As you will know I am named after the flower of the winter season, ‘a show-stopper with its tropical and exotic look! It has the … most spectacular blooms of all houseplants’ and so on and so on. Well, if the name fits… However, even my bloom and exoticism is finding it hard to eclipse the stygian gloom that has settled over the south-east of the country for the last, well forever. Impenetrable grey cloud, seeping dampness, murk and mire cloaking the streets, all very fine to read about in a Dickens novel but very dispiriting in reality. A bit cheerless for an opening paragraph perhaps, but hopefully you are lucky enough to own a beautiful Amaryllis plant yourself and life will seem a lot brighter and besides these letters were never meant to provide self-help!
I am sure you are all clamouring to know what books this year will have the Amaryllis seal of approval… In the very near future, I am certainly looking forward to the new Julian Barnes, The Only Story, and the new Jim Crace, The Melody. But it is the ones I don’t know about that I am really excited about, those that aren’t trumpeted about in the press, or which turn up in a second hand bookshop, or which look unpromising only to reveal pages of gold… Some of them will be brought to the light in our book groups and the February choices are looking very promising but I shan’t tell you what they are yet as we still have to meet for our January reads.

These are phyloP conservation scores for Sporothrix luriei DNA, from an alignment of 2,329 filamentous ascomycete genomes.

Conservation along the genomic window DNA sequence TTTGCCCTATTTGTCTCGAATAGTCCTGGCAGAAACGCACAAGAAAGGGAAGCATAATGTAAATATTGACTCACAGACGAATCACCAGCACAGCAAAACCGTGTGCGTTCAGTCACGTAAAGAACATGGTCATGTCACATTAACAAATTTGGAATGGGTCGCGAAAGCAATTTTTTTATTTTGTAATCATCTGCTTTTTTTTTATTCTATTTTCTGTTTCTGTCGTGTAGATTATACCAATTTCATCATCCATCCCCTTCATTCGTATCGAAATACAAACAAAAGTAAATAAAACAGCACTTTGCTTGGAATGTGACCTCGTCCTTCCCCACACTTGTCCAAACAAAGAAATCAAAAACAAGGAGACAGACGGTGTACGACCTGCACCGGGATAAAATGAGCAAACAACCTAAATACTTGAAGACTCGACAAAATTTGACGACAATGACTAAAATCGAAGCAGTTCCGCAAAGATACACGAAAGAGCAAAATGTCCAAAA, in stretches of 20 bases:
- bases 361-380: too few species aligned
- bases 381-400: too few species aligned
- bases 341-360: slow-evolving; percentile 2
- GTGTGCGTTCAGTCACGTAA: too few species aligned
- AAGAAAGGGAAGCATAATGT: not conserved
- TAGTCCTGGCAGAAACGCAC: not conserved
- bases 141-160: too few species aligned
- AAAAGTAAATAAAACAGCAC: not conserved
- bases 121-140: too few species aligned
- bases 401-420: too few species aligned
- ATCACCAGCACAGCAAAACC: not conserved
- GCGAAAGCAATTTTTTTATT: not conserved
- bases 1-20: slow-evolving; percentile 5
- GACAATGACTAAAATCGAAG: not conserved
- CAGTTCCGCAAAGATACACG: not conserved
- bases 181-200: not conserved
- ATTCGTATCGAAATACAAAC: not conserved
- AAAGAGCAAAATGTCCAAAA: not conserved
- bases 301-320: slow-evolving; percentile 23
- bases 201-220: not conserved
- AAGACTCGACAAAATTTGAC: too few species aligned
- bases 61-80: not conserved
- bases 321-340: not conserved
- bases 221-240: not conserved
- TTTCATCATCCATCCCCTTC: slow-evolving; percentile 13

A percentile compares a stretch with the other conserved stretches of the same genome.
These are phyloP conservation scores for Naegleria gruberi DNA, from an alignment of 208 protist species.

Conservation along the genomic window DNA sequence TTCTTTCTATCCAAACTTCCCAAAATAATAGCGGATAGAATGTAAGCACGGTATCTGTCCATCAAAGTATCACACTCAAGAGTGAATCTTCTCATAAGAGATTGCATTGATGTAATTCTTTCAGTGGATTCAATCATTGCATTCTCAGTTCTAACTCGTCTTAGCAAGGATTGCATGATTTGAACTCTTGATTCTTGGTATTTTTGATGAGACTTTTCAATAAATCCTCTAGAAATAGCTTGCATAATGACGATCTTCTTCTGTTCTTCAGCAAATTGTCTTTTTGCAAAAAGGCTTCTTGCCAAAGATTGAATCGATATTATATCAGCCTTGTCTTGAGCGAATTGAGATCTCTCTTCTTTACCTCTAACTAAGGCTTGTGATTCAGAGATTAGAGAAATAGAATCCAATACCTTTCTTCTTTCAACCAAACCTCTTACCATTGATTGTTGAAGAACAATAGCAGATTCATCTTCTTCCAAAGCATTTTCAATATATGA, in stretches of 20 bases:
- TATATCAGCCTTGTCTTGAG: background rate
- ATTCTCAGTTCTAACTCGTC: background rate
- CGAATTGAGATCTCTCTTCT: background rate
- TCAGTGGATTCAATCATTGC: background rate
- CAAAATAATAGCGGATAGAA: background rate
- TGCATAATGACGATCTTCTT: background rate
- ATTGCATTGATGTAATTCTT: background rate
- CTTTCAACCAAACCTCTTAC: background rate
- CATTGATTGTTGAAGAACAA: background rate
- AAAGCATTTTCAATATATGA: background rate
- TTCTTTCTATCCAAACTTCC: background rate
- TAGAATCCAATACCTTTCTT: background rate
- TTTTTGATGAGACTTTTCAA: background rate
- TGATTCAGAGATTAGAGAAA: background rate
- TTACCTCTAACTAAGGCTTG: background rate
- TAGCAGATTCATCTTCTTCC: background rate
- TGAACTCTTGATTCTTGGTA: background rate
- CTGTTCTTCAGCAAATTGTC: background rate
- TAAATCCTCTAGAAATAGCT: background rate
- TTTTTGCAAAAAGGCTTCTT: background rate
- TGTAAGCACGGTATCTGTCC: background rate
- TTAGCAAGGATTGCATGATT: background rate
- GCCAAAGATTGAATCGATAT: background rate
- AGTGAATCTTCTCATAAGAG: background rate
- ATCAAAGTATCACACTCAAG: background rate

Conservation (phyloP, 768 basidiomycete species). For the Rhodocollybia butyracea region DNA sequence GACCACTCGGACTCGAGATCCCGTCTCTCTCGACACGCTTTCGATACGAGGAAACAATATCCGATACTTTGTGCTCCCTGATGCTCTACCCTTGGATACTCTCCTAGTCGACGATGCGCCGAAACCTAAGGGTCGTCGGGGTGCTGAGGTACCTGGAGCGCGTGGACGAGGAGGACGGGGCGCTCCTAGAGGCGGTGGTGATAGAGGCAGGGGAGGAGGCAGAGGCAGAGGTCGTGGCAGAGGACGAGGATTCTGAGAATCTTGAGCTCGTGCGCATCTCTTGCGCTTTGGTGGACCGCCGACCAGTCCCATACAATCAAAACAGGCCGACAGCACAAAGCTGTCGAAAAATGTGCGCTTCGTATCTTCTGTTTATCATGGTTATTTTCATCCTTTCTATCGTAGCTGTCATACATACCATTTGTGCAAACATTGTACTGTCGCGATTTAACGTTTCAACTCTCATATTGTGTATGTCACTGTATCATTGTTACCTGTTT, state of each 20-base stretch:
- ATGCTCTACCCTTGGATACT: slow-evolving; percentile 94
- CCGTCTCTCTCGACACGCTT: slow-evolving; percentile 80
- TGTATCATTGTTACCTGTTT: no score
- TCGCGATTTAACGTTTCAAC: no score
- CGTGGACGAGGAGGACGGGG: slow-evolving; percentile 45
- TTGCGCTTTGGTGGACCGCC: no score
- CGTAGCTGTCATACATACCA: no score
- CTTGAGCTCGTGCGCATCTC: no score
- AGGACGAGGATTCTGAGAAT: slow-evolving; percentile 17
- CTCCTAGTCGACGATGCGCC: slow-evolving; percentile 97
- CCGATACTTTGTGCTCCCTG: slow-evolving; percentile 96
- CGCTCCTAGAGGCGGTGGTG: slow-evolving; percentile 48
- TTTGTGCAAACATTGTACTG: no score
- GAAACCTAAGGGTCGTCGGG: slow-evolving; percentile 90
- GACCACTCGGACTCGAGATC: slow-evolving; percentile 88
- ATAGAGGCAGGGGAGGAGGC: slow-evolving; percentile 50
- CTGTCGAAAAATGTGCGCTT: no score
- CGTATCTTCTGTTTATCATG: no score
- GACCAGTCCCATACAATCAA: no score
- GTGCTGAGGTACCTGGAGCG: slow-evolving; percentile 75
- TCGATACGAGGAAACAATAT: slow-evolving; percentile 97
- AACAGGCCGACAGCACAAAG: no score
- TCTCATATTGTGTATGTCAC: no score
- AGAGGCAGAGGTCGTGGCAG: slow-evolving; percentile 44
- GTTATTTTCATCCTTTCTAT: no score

I have decided that this year I will be ending each missive with two of my books of the week (although I only write this every 2 weeks so really it will be my books of every 2 weeks but that doesn’t sound as good). This ‘week’ I have chosen Rebecca Stott’s memoir In the Days of Rain and Sisters by Lily Tuck.
In the Days of Rain describes Rebecca Stott’s own memories of growing up within a very strict strand of the Plymouth Brethren in the 1960s and the part her father played and ultimately withdrew from in the increasingly suspect and totalitarian group. Compulsive as the story is, it is the quality of the writing that captures the tensions of living in such a sect and the wonder of life outside.
Sisters was a delightful surprise: a witty and original account of the second wife’s obsession with the first… It is short and episodic but elegant and captivating.